In 2008, the Obama campaign spotlighted Virginia early and made it a premier stomping ground for the candidate. Obama visited the state at crucial moments, including at least nine stops during the general election. He accepted Kaine's endorsement in Richmond just days after officially announcing his campaign in February 2007. He was also in the state for his first two stops of the general election campaign, and Kaine was among the three finalists to be his vice presidential running mate. Obama made Virginia home to his last stops before the Democratic National Convention and his final rally of the 2008 campaign.
In a remarkable 7-point win in the state — which had voted Democratic just once since 1948 — Obama exceeded Sen. John Kerry's (D-Mass.) vote total from 2004 by more than 500,000. That included about 65,000 more votes in Fairfax County, where the town of Vienna is located.
Independent voters have made Northern Virginia's booming exurbs of Loudoun and Prince William counties bellwethers in recent elections, and Obama outperformed Kerry there by a combined 60,000 votes. Obama even won the traditionally Republican Richmond suburb of Henrico County by 12 points.
Statewide, Obama won 91 percent of African-American voters, who made up one-fifth of the vote; 63 percent of new voters, who were 13 percent of the electorate; and 39 percent of white voters, a 7-point increase over Kerry.
But few believe with the current political atmosphere and GOP gains in 2009 and 2010 that Obama will see those numbers again. Republicans swept the statewide races in 2009 and took back an 8-3 majority in the House delegation in the midterm elections. Both parties expect a much closer election.
"Can Obama still win Virginia? Yes," veteran Virginia-based GOP strategist Chris LaCivita said. "Can he still win by a 7-point margin? Absolutely not. It's literally 50-50, and it makes Virginia ground zero on the re-elect."
The president took a hit in a Quinnipiac University poll conducted last month, which found Obama with a 40 percent approval rating in Virginia, including just 29 percent among independents — a vital voting bloc that often decides statewide races.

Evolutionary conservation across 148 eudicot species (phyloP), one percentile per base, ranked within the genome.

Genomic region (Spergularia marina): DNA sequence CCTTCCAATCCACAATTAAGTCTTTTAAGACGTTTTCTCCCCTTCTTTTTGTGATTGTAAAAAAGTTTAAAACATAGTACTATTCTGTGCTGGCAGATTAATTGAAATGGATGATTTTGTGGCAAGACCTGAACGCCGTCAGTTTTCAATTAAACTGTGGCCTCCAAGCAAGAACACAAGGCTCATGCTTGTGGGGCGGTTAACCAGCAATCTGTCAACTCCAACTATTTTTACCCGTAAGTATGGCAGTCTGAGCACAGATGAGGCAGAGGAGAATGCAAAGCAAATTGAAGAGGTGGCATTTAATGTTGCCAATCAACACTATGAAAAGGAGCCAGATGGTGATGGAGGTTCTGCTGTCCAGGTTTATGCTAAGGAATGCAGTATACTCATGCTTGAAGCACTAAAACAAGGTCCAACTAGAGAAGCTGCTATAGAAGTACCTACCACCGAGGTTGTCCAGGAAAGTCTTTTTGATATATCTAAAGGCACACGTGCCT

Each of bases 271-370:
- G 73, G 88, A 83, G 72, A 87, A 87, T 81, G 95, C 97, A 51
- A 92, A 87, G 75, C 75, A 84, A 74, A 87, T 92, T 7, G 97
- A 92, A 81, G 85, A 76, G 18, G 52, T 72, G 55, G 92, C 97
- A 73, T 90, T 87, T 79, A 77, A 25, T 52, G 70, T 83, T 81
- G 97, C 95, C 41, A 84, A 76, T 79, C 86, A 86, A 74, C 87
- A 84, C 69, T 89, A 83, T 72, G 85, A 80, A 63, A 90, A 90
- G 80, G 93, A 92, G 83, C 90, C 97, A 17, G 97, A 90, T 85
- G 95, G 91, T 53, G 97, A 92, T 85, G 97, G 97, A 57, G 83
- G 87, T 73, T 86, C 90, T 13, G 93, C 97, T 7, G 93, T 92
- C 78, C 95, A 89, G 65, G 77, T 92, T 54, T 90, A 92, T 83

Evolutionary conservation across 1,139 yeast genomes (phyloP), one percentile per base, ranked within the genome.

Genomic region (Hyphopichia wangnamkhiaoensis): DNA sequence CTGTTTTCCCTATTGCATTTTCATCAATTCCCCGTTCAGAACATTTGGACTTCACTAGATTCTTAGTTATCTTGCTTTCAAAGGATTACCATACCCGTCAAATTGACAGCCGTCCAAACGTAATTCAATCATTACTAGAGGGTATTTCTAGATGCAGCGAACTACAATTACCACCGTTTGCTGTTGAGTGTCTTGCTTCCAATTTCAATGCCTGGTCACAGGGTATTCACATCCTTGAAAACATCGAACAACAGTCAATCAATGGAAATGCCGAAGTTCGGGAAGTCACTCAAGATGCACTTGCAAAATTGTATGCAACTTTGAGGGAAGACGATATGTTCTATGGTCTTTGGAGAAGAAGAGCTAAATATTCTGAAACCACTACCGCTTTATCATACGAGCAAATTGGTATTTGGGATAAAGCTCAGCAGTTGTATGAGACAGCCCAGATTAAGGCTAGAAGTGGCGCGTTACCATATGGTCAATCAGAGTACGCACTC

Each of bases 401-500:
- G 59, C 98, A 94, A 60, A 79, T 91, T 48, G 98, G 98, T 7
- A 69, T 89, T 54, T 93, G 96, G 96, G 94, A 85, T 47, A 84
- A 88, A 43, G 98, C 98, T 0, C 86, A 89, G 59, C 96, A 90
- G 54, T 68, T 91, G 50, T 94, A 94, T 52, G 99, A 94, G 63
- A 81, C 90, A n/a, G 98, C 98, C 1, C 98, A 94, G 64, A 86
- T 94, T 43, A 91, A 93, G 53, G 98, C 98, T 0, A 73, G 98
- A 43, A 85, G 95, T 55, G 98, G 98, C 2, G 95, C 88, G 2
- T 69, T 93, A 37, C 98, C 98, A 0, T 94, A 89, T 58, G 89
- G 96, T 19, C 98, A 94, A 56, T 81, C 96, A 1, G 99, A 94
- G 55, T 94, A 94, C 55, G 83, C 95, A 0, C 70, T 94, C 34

Yet the president still ran statistically even with GOP frontrunners Mitt Romney and Rick Perry. Democrats cite that fact as an indication the eventual GOP nominee will have issues of his own to deal with in a state that's become a true battleground. But LaCivita said Obama's inability to win back the independent vote by next year will prove fatal.
Obama's current popularity in Virginia is reflective of where he stands nationally, LaCivita noted. That was also true in 2008, when Obama had identical margins of victory — 53 percent to 46 percent — in Virginia and nationwide.
"In 2008, folks were fatigued with the war, the economy started to tank ... [and] we had a lackluster presidential campaign on the Republican side," LaCivita said. "But from that point to where we are now — they say a week in politics is an eternity, well three years is infinity."
As volunteers go through call lists in living rooms across the state, the Obama campaign is figuring out who is still on board three years later. The loyal Obama followers are calling every last Virginian who told the campaign at one point they want to do more than just vote. That even includes donors who gave just $5.
In the suburban Washington home last month, the responses to volunteer calls illustrated the difficulty of re-energizing supporters more than a year from the election. Many calls for ground support went unanswered, some were met with enthusiastic support, one turned into a debate over foreign policy and one gentleman just wanted to watch his baseball game.